PRINCETON, NJ -- The latest Gallup Poll Daily tracking update shows a closer Democratic nomination race than has been the case in recent days, with 49% of Democratic voters nationwide saying they are most likely to support Barack Obama for the party's presidential nomination and 45% choosing Hillary Clinton.
Obama enjoyed a statistically significant lead in the prior four Gallup Poll Daily election tracking releases, covering March 25-27 through March 28-30 polling. His lead grew as large as 10 percentage points. Today's three-day rolling average, based on March 29-31 polling, shows an improvement for Clinton, and echoes the general pattern that has been observed in tracking since Super Tuesday, with neither candidate able to sustain a significant lead in preferences. Obama's four-day run with a significant lead was the longest lead during this time span. (To view the complete trend since Jan. 3, 2008, click here.)
The latest update on general election preferences shows Republican John McCain with a 2-point advantage over both Democrats among registered voters -- 46% to 44% versus Obama and 47% to 45% versus Clinton. McCain has held at least a slight edge in every tracking release since mid-March, shortly after he clinched the nomination. -- Jeff Jones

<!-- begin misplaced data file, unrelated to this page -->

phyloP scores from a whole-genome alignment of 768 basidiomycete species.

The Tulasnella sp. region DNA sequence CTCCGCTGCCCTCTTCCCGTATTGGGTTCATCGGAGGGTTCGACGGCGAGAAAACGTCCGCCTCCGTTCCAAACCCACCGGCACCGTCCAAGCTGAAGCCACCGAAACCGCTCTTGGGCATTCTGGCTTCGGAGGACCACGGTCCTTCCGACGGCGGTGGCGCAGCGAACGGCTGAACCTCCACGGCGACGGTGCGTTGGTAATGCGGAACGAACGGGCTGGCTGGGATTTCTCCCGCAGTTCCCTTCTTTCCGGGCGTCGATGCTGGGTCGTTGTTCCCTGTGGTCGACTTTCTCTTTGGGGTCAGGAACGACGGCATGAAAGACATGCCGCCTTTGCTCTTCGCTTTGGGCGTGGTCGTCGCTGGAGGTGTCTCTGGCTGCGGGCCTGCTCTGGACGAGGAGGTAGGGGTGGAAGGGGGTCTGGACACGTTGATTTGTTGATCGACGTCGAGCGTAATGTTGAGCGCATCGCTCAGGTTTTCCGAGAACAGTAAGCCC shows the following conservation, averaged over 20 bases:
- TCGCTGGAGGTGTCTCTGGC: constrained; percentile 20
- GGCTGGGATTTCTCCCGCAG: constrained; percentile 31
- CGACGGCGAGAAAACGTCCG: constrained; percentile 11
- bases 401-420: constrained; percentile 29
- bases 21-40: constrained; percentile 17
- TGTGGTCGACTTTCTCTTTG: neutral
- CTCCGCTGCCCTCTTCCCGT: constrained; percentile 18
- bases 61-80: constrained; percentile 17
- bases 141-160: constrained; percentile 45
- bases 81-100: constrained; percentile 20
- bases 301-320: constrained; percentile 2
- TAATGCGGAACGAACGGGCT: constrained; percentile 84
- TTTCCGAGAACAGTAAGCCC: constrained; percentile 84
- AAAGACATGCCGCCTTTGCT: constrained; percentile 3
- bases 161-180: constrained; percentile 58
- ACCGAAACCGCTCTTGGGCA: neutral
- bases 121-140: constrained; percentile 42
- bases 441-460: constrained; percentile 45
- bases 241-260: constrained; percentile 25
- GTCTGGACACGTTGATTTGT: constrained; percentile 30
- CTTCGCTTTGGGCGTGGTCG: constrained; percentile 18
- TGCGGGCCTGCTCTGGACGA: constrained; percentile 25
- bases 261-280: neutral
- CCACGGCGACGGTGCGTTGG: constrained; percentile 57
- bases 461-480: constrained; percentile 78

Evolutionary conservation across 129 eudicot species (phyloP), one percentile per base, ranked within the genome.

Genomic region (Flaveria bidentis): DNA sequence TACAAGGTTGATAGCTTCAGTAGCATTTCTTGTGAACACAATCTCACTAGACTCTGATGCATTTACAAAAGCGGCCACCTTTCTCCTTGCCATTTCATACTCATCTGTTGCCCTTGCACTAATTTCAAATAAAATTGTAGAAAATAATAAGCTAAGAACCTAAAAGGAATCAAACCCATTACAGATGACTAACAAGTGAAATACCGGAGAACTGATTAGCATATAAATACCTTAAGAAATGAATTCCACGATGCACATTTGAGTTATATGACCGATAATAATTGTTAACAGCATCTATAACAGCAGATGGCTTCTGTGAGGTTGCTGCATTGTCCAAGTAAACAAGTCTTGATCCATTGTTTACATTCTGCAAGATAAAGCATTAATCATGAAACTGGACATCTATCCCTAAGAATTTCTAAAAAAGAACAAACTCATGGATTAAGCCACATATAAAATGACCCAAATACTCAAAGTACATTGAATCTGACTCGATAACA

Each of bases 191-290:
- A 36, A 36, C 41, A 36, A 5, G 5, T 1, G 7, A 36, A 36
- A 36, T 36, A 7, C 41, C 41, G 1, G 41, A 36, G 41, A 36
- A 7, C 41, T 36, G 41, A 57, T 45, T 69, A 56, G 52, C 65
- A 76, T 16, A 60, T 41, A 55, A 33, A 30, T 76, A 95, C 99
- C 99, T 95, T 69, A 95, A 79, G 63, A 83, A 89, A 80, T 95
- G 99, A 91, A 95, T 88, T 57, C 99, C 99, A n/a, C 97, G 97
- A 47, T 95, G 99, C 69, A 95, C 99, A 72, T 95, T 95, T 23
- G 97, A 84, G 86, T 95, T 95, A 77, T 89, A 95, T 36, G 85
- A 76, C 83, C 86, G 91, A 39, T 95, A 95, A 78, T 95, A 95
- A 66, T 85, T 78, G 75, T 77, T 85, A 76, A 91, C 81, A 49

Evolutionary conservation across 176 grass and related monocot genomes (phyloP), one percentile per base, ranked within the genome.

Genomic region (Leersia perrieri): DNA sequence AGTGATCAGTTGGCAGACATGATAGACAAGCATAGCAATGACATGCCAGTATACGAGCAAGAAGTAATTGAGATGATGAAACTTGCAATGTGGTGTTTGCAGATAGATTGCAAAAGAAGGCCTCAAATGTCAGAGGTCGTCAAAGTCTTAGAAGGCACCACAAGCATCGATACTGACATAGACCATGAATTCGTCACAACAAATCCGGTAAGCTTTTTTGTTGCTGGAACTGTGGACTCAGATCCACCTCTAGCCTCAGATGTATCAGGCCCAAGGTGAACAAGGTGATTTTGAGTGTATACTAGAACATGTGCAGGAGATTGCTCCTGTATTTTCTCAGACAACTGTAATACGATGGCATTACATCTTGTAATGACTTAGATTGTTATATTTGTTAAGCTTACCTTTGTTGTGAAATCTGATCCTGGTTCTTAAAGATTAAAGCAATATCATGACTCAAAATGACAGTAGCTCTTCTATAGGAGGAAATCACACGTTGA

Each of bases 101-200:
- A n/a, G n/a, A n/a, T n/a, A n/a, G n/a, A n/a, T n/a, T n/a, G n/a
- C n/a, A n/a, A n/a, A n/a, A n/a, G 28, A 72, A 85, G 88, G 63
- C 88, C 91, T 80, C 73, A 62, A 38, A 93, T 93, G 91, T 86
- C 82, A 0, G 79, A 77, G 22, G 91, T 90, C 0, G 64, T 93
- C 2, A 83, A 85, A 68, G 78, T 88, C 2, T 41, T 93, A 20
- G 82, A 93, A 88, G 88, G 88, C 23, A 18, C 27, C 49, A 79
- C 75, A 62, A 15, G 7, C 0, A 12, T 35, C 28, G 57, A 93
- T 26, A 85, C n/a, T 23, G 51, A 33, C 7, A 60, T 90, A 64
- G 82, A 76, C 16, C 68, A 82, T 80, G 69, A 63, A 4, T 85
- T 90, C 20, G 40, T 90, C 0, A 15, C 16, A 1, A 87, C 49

Gallup is interviewing no fewer than 1,000 U.S. adults nationwide each day during 2008.
The general election results are based on combined data from March 27-31, 2008. For results based on this sample of 4,409 registered voters, the maximum margin of sampling error is ±2 percentage points.
The Democratic nomination results are based on combined data from March 29-31, 2008. For results based on this sample of 1,288 Democratic and Democratic-leaning voters, the maximum margin of sampling error is ±3 percentage points.
In addition to sampling error, question wording and practical difficulties in conducting surveys can introduce error or bias into the findings of public opinion polls.
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